State Court Judge David Watkins called it "the first step in reclaiming our neighborhood."
With that, the Weed and Seed Safe Haven opened its doors on Saturday in the South Augusta neighborhood of Barton Village.
The house and programs it will provide are courtesy of a grant from the U.S. Department of Justice. Six police officers will work out of the house and provide neighborhood patrols using cars and bikes.
Capt. Jim Griffin of the Richmond County Sheriff's Department said the community has responded positively to the police presence, which should be a strong deterrent to criminals.
"It's a very positive thing and it can work, but it's going to take a combined effort. Law enforcement can't do it all," Capt. Griffin said. "The community has to pull their weight."
Besides promoting a strong police presence, the house will also provide after-school programs and a summer camp for local kids, General Equivalency Diploma classes for older residents without high school diplomas and other programs in parenting and interviewing for jobs.
"If any community can get to kids before the criminal element does, we can make a difference," said Weed and Seed co-coordinator Lillian Katharine Blanos.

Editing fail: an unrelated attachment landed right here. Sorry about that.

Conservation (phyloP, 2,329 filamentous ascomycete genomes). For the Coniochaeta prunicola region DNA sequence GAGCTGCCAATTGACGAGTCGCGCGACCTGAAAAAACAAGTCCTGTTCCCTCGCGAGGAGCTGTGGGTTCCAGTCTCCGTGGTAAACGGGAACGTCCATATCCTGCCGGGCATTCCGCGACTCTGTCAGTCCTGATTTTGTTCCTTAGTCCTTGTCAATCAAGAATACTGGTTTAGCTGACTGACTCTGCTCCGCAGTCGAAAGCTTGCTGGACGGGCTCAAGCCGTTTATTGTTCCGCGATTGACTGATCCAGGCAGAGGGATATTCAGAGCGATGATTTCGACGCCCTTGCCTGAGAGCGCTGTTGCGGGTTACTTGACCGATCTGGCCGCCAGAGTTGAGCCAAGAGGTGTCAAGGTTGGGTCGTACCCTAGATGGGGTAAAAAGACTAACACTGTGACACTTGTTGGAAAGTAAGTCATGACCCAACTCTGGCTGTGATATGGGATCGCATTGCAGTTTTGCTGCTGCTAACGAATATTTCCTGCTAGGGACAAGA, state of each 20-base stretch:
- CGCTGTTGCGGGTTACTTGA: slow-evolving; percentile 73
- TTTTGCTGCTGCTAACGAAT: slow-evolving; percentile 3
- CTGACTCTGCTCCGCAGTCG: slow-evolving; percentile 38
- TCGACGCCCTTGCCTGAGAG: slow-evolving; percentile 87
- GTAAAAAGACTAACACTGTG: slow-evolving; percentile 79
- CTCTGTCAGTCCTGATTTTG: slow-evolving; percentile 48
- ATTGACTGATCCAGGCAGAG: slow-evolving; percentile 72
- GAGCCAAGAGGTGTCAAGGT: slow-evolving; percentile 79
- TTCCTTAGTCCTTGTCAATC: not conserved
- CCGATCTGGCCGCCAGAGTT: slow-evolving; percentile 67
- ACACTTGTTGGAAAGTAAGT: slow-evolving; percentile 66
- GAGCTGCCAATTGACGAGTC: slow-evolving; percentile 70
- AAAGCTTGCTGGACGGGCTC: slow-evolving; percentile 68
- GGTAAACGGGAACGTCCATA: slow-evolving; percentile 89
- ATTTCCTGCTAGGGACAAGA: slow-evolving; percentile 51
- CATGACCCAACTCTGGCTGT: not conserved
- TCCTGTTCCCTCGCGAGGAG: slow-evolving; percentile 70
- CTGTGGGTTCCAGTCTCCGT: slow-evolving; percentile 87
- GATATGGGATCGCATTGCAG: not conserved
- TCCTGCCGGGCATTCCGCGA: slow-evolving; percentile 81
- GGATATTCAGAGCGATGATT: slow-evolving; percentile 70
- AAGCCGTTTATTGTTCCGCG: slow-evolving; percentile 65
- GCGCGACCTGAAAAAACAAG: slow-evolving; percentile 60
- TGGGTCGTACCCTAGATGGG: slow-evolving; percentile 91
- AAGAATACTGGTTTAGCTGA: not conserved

Several neighborhood children
on hand for the grand opening said they are looking forward to taking part in the activities and the protection the house will provide.
"It'll stop all the killings and violence and stop people from using and selling drugs in the neighborhood," 10-year-old Carron Winfrey said.
Cynthia Anderson, a former neighborhood resident and instructor for the GED program at the house, said the services and classes there will greatly benefit the community.
"It's going to make a huge difference for people to complete their education and hold jobs down," Mrs. Anderson said. "We've needed this for so long, so I think people in the neighborhood will remain active."
Catherine Murray, a 29-year Barton Village resident who is also secretary for the local Weed and Seed organization running the home, said residents are confident the new program will work.
"(The neighborhood) is very excited because we see good things being accomplished," Mrs. Murray said.
Judge Watkins, a guest speaker at the grand opening who grew up in nearby Bellmeade, said the program will be a success if all parties work together to better the neighborhood.
"If they believe in the program it will flourish ... It will nurture hope and take a life all its own."
Mark Mathis can be reached at 823-3339 or firstname.lastname@example.org.